With photographers such as Dan Mountford, Florian Imgrund, Jon Duenas, Sara K Byrne and Cristoffer Reilander championing the renaissance of double exposure photography for a new generation, we’re going to explore how to successfully create a double exposure portrait. Dan Mountford and Cristoffer Reilander both create their images using digital SLR’s, cameras such as the Nikon D700 and the Canon 6D both have a double exposure mode which allows the layering of two images in camera. This technique has been explored by many artists stretching back to the 19th century. Henry Peach Robinson, Man Ray, Herbert Bayer, Jerry Uelsmann and Toulouse Lautrec all experimented with double exposure in a variety of ways. To challenge the viewer, to create a hoax or merely for comedic effect, multiple exposures have been a part of photography since it’s inception.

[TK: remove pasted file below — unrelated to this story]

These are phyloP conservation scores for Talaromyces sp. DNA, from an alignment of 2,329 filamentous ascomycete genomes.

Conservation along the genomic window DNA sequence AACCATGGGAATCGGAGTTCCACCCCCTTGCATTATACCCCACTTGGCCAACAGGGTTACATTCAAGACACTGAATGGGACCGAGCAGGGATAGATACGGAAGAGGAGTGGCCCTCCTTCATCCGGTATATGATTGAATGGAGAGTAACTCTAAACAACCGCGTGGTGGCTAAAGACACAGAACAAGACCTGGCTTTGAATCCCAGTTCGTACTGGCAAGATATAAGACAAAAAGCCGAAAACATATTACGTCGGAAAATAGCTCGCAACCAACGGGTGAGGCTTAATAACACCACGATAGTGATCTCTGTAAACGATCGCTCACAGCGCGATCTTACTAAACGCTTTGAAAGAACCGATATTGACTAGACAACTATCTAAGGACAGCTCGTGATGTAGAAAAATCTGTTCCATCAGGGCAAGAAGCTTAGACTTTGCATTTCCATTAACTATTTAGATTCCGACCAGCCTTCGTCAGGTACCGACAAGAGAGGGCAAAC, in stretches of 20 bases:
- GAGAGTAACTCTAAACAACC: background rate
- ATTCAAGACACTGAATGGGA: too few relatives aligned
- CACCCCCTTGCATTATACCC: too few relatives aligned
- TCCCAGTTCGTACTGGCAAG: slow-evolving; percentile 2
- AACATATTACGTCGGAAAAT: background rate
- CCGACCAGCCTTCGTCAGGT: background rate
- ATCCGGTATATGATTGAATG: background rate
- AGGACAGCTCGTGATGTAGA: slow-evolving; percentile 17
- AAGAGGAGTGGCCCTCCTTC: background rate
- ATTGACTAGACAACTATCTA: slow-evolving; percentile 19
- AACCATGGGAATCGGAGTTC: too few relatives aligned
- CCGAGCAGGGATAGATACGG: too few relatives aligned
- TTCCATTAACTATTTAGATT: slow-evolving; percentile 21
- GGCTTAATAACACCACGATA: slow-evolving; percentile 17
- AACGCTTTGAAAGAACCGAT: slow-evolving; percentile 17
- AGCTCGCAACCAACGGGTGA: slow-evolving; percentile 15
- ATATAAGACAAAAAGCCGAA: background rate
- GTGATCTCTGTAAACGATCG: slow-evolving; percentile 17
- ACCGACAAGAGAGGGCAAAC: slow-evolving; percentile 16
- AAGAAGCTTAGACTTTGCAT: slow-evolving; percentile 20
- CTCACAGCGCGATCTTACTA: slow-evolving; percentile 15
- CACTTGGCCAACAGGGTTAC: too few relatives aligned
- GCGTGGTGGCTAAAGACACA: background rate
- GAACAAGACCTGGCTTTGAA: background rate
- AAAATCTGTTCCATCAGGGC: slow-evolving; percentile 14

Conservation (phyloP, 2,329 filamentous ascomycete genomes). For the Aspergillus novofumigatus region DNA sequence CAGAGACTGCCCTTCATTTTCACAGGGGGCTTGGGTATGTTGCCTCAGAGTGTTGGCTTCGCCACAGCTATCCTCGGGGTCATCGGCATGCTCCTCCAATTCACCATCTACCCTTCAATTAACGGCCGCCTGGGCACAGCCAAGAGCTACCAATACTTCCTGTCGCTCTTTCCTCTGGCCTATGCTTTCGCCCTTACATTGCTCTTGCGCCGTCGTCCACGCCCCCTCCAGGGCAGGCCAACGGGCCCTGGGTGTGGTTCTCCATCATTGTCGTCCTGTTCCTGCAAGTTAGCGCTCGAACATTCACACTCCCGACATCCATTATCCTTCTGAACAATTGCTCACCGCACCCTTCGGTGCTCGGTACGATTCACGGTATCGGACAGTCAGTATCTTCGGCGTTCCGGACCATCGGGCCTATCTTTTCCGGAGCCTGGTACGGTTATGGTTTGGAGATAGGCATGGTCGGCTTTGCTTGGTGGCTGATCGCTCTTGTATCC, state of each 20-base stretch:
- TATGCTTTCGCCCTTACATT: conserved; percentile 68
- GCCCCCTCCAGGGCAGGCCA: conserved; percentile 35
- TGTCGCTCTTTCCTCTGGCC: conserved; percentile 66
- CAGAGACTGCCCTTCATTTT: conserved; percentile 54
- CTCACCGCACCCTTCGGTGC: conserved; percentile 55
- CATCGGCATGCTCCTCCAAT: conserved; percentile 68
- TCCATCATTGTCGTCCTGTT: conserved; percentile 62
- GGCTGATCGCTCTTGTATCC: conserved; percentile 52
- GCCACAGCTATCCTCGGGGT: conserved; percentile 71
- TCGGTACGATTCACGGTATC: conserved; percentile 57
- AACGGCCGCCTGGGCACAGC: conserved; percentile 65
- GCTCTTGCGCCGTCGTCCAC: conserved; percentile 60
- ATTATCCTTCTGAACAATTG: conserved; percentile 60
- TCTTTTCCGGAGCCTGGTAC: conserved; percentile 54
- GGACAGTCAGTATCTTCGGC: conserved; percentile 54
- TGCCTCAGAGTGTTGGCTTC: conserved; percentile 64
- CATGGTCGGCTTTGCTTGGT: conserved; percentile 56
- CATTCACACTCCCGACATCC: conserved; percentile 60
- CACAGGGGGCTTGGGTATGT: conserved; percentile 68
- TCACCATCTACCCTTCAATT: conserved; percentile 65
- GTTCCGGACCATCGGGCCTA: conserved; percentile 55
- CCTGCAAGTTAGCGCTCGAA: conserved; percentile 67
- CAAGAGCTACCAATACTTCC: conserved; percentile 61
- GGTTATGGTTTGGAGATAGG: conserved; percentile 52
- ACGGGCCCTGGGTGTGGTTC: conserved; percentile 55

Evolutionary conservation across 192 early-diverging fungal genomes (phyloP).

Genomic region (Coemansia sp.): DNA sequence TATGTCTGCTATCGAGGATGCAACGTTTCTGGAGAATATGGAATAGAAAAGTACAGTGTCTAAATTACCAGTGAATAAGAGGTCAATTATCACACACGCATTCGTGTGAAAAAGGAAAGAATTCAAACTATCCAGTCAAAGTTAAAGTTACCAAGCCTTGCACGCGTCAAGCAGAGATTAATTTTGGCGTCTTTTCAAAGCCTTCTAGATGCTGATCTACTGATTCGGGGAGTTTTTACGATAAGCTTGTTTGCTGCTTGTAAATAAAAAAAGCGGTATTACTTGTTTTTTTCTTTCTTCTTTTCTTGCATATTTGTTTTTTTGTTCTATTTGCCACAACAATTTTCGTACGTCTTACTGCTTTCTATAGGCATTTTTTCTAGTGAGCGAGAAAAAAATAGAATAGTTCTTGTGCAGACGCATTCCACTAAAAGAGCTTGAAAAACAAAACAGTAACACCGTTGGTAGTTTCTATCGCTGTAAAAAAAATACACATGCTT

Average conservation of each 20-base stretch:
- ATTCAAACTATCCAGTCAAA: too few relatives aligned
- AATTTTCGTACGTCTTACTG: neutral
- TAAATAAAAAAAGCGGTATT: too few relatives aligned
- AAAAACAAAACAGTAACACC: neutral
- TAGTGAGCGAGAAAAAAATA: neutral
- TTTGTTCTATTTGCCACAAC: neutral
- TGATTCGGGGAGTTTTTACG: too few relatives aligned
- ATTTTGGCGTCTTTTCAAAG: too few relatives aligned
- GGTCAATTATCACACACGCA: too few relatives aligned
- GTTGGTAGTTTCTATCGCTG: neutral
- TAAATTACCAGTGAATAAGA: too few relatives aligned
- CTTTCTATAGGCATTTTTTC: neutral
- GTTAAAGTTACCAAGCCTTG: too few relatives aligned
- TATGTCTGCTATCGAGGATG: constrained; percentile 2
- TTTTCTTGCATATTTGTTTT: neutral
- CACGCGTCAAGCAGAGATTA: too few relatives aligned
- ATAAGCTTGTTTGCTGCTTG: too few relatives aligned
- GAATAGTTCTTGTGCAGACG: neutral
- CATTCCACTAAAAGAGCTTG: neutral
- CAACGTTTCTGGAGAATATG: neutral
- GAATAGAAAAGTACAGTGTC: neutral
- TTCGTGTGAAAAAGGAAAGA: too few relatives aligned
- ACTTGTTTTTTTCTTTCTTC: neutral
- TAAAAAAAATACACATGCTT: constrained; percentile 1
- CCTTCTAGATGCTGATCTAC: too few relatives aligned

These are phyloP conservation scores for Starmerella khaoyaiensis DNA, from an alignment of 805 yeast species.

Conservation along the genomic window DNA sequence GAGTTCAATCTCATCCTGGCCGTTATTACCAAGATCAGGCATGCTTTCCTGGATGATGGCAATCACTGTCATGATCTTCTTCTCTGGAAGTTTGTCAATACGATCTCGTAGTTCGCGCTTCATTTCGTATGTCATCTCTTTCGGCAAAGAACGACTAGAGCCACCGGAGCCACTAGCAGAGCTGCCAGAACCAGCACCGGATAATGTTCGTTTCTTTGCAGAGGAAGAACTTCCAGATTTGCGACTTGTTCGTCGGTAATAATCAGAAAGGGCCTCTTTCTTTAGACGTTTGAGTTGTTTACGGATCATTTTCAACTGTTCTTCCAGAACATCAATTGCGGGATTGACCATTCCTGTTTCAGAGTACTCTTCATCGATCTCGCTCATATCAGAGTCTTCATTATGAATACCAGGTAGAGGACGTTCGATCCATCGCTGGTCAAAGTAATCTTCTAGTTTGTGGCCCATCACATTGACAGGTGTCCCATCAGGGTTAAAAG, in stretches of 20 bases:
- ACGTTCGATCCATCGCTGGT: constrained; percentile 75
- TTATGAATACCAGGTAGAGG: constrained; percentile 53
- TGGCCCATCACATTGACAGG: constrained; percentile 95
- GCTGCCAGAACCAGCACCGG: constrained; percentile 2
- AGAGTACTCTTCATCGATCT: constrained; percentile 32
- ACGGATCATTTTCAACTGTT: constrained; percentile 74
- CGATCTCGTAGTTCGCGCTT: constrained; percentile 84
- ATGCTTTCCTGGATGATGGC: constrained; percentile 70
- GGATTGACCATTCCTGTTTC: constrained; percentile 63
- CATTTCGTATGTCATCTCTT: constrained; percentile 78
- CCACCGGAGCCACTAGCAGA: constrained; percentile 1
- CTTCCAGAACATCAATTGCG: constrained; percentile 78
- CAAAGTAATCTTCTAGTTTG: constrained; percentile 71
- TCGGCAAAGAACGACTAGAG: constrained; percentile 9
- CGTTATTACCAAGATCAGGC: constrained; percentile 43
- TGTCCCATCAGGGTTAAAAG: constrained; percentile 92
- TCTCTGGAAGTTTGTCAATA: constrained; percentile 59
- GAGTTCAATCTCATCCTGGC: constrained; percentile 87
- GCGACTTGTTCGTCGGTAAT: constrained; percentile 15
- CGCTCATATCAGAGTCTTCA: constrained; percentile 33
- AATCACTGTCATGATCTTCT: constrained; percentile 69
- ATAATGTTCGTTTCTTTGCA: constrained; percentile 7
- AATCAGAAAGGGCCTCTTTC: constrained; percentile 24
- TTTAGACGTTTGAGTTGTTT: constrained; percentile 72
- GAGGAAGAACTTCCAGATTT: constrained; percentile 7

Henry Peach Robinson
Toulouse LoutrecFor this experiment we used the medium format camera loaded with photo paper, check the previous post here to read more on this. There’s no need to shoot medium format, it works just as well loading a small piece of photo paper into the back of a 35mm camera. Multiple exposure can take a while to get your head around, I recommend starting in this fashion as you can see the results instantly, rather than having to shoot an entire roll of 35mm film before being able to analyse your results. So, you are entering the vicinity of an area adjacent to a location. The kind of place where there might be a monster, or some kind of weird mirror. These are just examples; it could also be something much better. Prepare to enter: The Double Exposure Door.